Long before he was the butt of a viral joke from climate activist Greta Thunberg or accused of human trafficking, Andrew Tate claimed he was bored growing up.
As a child, his boredom was occupied by chess in the hope of following his dad’s footsteps as a great player because, he once said, “that's the only thing I want to do most”
When he got bored with defeating adults, he turned to kickboxing, laying to waste opponents throughout Europe.
And when he got bored with physical combat, he turned to verbal assault, becoming a men's rights influencer known for his extreme misogynistic, violent remarks against women. He went on to build online followings in the millions from the darkest corners of the web, making him one of the most watched personalities on social media by his mid-30s.
The US-born Tate, who, along with his brother Tristan, was arrested in Romania a few weeks ago and charged with human trafficking and forming an organised-crime group, is a self-described misogynist and sexist who has been dubbed “the scariest man on the internet” by critics and “the king of toxic masculinity” by fans.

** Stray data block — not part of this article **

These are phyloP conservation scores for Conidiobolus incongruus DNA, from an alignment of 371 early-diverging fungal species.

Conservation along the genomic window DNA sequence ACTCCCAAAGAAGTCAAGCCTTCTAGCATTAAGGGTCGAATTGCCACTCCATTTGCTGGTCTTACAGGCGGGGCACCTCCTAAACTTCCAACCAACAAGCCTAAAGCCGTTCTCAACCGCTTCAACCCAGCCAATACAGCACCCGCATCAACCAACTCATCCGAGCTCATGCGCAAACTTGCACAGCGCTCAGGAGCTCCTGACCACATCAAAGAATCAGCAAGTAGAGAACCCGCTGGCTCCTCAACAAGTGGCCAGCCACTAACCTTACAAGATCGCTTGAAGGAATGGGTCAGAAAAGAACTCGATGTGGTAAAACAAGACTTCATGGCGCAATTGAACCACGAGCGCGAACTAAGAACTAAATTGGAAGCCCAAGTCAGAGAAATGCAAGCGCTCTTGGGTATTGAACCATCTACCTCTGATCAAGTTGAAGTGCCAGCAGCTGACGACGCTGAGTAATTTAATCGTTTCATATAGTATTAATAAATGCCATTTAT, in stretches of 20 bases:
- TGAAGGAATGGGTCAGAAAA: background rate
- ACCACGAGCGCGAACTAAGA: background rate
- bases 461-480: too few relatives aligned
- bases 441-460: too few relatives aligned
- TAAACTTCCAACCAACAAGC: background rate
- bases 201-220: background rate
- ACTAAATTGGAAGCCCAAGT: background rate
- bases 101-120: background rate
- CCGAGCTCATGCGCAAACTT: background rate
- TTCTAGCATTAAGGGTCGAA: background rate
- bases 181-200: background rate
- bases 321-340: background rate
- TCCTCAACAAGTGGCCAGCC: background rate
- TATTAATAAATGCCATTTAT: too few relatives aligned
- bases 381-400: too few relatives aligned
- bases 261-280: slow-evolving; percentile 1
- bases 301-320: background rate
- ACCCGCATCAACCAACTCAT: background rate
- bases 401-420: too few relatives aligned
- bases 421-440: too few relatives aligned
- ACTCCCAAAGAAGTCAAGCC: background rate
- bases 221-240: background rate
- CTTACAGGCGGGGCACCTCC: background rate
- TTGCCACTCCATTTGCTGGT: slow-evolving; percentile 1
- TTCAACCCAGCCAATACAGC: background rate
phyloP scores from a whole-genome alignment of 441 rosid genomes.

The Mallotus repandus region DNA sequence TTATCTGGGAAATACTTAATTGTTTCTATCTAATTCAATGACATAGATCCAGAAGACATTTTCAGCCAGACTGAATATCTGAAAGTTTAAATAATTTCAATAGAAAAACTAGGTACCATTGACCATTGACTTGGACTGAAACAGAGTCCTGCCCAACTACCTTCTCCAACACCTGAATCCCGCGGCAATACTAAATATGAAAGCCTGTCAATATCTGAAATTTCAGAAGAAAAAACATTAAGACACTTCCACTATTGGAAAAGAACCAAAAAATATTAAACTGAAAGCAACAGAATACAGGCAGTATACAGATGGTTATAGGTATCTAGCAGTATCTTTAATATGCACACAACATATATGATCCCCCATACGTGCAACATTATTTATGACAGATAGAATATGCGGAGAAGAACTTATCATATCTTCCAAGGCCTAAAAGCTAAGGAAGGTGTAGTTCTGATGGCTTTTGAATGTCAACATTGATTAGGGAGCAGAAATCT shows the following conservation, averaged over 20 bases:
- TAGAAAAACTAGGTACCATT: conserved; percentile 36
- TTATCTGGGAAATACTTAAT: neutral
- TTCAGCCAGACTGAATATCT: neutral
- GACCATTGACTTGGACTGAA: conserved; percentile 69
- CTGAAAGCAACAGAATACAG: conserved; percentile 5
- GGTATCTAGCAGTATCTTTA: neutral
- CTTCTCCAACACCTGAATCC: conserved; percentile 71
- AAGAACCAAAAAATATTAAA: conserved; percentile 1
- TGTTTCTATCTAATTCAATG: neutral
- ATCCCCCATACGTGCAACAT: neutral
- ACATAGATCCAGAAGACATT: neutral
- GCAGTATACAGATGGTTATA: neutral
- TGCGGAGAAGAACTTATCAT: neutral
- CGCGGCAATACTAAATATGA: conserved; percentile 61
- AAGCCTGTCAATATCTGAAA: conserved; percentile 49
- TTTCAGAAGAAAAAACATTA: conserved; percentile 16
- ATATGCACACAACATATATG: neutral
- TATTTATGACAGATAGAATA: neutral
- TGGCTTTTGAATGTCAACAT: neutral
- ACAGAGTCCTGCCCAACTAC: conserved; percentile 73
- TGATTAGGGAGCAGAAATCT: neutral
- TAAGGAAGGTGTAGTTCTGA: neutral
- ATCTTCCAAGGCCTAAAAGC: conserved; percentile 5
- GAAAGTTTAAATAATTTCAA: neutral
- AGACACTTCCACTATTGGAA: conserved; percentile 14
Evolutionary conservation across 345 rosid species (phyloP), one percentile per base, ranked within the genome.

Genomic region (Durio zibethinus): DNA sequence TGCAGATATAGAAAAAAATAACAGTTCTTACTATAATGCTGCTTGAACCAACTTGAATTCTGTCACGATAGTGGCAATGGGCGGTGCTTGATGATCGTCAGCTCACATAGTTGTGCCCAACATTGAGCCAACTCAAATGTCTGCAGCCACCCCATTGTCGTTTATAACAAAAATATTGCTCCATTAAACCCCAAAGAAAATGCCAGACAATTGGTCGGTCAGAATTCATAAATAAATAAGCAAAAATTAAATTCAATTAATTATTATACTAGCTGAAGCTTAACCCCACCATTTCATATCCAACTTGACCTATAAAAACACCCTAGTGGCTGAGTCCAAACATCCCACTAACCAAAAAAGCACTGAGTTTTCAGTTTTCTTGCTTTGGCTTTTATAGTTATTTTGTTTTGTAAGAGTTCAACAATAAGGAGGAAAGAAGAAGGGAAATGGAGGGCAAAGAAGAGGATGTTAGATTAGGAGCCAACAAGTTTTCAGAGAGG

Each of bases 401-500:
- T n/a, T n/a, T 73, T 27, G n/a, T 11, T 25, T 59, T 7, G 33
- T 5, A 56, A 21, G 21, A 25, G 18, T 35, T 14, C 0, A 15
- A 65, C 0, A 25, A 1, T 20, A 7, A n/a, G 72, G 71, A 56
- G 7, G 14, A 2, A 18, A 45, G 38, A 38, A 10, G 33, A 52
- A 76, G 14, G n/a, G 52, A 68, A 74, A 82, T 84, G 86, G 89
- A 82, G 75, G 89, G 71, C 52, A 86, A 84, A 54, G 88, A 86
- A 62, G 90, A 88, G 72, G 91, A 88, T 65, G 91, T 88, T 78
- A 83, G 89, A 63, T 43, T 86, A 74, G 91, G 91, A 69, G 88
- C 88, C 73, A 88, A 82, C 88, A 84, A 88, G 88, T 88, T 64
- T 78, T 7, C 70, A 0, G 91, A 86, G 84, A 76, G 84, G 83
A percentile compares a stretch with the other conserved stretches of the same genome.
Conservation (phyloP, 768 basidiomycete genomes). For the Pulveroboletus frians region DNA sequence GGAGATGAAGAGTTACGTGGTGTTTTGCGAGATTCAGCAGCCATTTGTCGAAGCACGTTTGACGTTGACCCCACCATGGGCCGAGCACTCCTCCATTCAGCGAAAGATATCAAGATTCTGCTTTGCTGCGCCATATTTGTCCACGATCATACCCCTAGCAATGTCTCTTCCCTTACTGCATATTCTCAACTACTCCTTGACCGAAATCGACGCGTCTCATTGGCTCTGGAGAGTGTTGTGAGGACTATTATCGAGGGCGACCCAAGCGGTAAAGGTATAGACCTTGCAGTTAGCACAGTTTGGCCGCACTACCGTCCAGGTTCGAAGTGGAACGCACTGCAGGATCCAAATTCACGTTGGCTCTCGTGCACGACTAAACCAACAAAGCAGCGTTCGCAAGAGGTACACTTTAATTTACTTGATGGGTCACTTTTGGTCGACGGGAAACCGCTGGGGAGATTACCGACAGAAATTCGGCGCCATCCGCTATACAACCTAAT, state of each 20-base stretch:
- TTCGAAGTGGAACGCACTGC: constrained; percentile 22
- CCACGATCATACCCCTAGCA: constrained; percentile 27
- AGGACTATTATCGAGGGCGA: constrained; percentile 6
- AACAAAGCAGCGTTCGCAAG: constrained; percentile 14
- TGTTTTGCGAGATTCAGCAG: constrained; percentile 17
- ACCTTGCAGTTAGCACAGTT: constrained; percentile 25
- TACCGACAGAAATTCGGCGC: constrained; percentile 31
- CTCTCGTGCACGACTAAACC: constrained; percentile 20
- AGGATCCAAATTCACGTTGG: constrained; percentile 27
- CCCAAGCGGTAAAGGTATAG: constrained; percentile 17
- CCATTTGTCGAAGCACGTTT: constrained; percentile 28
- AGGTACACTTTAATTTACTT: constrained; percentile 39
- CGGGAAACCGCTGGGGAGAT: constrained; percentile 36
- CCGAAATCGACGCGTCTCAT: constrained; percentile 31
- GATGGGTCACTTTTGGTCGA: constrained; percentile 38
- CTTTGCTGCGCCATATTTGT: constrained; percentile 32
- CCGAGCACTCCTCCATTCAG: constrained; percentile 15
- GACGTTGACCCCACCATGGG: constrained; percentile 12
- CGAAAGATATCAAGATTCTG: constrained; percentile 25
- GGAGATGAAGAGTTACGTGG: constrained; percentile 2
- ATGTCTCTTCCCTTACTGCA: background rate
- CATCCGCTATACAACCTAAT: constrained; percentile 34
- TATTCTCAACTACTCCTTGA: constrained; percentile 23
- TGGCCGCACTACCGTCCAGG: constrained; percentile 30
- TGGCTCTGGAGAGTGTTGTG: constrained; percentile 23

The former kickboxing champion is known for his attacks against women – whether it's saying women who are sexually assaulted need to shoulder “some responsibility”, claiming that women are “given to the man and belong to the man”, or noting in online videos that he dates women who are 18 and 19 because he can “make an imprint” on them.
“I'm not a rapist, but I like the idea of just being able to do what I want,” he once said in one of his videos about why he moved from England to Romania, according to Sky News, adding that “probably 40% of the reason” he moved to the country was because it might be easier to evade rape charges.
“I like being free,” he said.
In another video, he described how he would react if a woman accused him of cheating, saying, “It's bang out the machete, boom in her face and grip her by the neck.”